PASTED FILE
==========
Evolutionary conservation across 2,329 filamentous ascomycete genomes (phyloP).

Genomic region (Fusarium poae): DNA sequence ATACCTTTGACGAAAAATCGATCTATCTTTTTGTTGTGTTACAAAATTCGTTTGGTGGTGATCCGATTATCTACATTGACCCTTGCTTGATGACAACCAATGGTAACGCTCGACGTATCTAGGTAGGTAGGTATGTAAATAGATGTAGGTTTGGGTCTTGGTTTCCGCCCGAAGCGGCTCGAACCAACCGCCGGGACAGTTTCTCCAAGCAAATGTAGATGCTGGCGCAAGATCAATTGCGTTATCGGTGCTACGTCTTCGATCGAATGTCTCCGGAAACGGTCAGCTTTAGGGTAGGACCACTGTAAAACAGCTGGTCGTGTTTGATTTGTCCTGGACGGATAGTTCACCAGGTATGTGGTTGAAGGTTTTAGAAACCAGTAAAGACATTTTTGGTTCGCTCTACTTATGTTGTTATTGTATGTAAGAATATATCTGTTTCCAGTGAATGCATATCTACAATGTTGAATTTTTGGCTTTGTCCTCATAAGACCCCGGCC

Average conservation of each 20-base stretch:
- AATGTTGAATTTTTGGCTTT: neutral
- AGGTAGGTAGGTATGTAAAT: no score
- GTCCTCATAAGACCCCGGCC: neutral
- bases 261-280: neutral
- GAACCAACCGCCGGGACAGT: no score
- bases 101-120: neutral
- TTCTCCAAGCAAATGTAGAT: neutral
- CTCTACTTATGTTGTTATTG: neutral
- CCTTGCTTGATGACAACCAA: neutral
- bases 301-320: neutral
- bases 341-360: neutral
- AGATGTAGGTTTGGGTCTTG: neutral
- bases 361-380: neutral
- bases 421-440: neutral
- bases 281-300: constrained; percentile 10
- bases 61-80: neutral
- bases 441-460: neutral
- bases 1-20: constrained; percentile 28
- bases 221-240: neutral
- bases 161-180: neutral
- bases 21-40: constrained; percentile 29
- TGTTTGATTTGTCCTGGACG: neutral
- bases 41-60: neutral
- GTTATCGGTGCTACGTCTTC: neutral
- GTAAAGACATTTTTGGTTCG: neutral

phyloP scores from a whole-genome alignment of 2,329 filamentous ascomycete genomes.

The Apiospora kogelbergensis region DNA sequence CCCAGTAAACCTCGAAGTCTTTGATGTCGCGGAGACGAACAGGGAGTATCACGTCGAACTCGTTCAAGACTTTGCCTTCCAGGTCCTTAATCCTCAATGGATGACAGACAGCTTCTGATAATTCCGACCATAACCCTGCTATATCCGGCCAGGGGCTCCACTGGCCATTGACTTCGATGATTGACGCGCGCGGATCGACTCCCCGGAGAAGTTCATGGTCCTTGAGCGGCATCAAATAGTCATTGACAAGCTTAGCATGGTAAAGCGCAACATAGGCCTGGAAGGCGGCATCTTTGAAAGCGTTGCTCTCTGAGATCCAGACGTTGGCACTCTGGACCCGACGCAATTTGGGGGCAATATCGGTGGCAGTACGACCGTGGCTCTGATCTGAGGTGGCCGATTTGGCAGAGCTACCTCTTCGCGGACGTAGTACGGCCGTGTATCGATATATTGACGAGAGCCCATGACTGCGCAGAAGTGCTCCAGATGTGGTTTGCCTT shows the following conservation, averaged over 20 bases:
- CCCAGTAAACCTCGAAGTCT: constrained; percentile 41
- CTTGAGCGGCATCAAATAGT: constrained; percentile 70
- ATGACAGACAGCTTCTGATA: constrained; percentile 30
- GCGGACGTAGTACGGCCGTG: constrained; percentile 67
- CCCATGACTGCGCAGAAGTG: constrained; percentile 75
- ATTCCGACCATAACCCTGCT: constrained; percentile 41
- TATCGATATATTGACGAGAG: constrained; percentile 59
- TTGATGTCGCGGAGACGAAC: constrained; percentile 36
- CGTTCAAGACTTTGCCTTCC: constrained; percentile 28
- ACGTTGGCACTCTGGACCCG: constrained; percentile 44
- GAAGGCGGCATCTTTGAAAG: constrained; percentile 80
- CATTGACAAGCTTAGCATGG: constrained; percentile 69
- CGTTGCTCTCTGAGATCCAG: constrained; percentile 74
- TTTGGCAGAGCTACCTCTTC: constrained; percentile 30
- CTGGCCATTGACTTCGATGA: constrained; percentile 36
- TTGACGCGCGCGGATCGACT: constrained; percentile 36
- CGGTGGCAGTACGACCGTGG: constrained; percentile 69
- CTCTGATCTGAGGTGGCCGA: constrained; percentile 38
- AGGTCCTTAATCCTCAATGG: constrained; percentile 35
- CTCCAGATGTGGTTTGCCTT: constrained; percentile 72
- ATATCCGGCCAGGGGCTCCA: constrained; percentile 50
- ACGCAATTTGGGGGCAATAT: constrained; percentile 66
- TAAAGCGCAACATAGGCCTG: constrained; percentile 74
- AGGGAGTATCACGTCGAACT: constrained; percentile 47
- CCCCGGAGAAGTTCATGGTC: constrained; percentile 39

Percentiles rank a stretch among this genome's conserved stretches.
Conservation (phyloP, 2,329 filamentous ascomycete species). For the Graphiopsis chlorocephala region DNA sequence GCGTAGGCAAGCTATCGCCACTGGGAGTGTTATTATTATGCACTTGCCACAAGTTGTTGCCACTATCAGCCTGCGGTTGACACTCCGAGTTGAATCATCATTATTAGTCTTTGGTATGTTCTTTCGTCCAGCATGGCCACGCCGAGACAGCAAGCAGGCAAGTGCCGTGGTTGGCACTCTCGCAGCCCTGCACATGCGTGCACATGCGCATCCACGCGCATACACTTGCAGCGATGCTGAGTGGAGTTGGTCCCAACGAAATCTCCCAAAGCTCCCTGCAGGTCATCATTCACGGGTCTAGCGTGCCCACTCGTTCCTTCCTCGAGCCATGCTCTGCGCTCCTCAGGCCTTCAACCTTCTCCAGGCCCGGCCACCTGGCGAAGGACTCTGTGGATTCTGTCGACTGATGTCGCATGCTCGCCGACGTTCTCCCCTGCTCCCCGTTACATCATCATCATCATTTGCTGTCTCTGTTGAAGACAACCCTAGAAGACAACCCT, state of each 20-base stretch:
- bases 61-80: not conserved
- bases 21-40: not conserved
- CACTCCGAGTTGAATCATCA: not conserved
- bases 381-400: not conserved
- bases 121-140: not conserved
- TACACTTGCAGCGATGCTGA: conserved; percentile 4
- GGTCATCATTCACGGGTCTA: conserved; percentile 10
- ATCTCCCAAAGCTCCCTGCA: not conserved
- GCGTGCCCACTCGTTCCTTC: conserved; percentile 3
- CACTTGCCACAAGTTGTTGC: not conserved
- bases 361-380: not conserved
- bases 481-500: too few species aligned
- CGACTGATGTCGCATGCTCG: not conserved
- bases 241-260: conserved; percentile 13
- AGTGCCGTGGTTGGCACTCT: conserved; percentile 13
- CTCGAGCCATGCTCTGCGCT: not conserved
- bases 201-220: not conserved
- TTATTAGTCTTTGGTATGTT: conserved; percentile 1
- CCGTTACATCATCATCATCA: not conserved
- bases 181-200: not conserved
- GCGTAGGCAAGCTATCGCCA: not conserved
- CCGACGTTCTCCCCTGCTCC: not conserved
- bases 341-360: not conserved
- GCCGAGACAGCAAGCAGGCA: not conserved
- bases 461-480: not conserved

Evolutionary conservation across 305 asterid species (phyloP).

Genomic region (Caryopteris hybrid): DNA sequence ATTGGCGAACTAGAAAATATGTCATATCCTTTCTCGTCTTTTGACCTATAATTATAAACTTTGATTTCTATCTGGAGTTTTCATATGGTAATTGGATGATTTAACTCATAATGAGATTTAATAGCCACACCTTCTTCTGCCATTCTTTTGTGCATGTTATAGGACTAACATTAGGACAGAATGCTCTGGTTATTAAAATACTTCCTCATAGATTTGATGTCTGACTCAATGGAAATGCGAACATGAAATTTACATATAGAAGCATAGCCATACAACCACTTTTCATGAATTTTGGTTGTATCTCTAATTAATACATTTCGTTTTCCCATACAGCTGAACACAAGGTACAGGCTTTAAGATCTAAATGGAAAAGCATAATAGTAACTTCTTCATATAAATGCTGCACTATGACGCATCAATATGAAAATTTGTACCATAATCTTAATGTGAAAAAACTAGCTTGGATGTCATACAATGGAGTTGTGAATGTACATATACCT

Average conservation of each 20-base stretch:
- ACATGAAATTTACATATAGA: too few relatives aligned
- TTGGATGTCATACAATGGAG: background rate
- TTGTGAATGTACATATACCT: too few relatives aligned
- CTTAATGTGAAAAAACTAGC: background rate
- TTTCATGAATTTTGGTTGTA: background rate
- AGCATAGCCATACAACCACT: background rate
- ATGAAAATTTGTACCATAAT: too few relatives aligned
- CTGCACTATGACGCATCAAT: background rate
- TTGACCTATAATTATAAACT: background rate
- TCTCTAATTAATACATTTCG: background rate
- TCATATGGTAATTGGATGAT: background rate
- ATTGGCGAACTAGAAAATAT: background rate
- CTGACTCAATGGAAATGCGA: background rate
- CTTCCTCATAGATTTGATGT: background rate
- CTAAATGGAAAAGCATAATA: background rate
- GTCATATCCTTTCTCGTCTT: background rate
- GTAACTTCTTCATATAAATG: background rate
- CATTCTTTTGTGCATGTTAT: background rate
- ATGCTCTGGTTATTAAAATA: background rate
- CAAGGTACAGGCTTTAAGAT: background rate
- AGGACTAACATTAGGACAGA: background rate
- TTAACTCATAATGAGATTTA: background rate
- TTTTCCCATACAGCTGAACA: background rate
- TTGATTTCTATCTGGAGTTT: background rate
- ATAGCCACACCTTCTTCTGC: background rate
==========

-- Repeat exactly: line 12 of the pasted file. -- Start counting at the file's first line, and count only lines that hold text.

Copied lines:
- CCTTGCTTGATGACAACCAA: neutral